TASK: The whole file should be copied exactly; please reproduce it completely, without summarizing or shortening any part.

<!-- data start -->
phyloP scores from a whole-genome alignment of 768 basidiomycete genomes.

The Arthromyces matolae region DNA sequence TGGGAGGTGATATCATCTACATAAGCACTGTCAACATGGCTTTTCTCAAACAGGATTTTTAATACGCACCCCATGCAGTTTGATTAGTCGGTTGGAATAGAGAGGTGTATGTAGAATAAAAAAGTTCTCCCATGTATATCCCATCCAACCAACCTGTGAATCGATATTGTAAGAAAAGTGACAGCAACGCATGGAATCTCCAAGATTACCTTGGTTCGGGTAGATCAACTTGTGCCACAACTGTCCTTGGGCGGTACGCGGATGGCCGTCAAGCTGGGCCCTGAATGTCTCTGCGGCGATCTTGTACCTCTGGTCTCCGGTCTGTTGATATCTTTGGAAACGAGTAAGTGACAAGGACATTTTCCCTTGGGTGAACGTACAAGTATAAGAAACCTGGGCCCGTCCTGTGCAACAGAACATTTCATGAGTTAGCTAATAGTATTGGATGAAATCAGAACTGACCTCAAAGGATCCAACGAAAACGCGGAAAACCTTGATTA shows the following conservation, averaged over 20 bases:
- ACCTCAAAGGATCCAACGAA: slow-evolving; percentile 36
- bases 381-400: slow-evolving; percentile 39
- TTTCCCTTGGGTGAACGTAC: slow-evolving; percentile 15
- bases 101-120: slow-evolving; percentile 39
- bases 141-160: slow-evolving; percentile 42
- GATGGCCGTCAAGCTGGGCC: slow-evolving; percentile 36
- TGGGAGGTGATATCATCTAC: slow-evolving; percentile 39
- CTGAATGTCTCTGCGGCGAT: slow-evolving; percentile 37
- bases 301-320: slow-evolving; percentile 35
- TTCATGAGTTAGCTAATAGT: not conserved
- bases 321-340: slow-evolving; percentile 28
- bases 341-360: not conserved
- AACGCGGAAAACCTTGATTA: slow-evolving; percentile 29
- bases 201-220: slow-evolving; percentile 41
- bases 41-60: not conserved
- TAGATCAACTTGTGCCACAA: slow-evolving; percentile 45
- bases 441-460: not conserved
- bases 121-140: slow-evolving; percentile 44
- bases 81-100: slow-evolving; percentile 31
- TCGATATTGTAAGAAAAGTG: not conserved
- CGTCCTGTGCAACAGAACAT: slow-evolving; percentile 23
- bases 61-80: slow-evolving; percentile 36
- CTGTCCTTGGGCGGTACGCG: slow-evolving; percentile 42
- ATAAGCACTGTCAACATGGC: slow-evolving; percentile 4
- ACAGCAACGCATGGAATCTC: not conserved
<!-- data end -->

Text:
phyloP scores from a whole-genome alignment of 768 basidiomycete genomes.

The Arthromyces matolae region DNA sequence TGGGAGGTGATATCATCTACATAAGCACTGTCAACATGGCTTTTCTCAAACAGGATTTTTAATACGCACCCCATGCAGTTTGATTAGTCGGTTGGAATAGAGAGGTGTATGTAGAATAAAAAAGTTCTCCCATGTATATCCCATCCAACCAACCTGTGAATCGATATTGTAAGAAAAGTGACAGCAACGCATGGAATCTCCAAGATTACCTTGGTTCGGGTAGATCAACTTGTGCCACAACTGTCCTTGGGCGGTACGCGGATGGCCGTCAAGCTGGGCCCTGAATGTCTCTGCGGCGATCTTGTACCTCTGGTCTCCGGTCTGTTGATATCTTTGGAAACGAGTAAGTGACAAGGACATTTTCCCTTGGGTGAACGTACAAGTATAAGAAACCTGGGCCCGTCCTGTGCAACAGAACATTTCATGAGTTAGCTAATAGTATTGGATGAAATCAGAACTGACCTCAAAGGATCCAACGAAAACGCGGAAAACCTTGATTA shows the following conservation, averaged over 20 bases:
- ACCTCAAAGGATCCAACGAA: slow-evolving; percentile 36
- bases 381-400: slow-evolving; percentile 39
- TTTCCCTTGGGTGAACGTAC: slow-evolving; percentile 15
- bases 101-120: slow-evolving; percentile 39
- bases 141-160: slow-evolving; percentile 42
- GATGGCCGTCAAGCTGGGCC: slow-evolving; percentile 36
- TGGGAGGTGATATCATCTAC: slow-evolving; percentile 39
- CTGAATGTCTCTGCGGCGAT: slow-evolving; percentile 37
- bases 301-320: slow-evolving; percentile 35
- TTCATGAGTTAGCTAATAGT: not conserved
- bases 321-340: slow-evolving; percentile 28
- bases 341-360: not conserved
- AACGCGGAAAACCTTGATTA: slow-evolving; percentile 29
- bases 201-220: slow-evolving; percentile 41
- bases 41-60: not conserved
- TAGATCAACTTGTGCCACAA: slow-evolving; percentile 45
- bases 441-460: not conserved
- bases 121-140: slow-evolving; percentile 44
- bases 81-100: slow-evolving; percentile 31
- TCGATATTGTAAGAAAAGTG: not conserved
- CGTCCTGTGCAACAGAACAT: slow-evolving; percentile 23
- bases 61-80: slow-evolving; percentile 36
- CTGTCCTTGGGCGGTACGCG: slow-evolving; percentile 42
- ATAAGCACTGTCAACATGGC: slow-evolving; percentile 4
- ACAGCAACGCATGGAATCTC: not conserved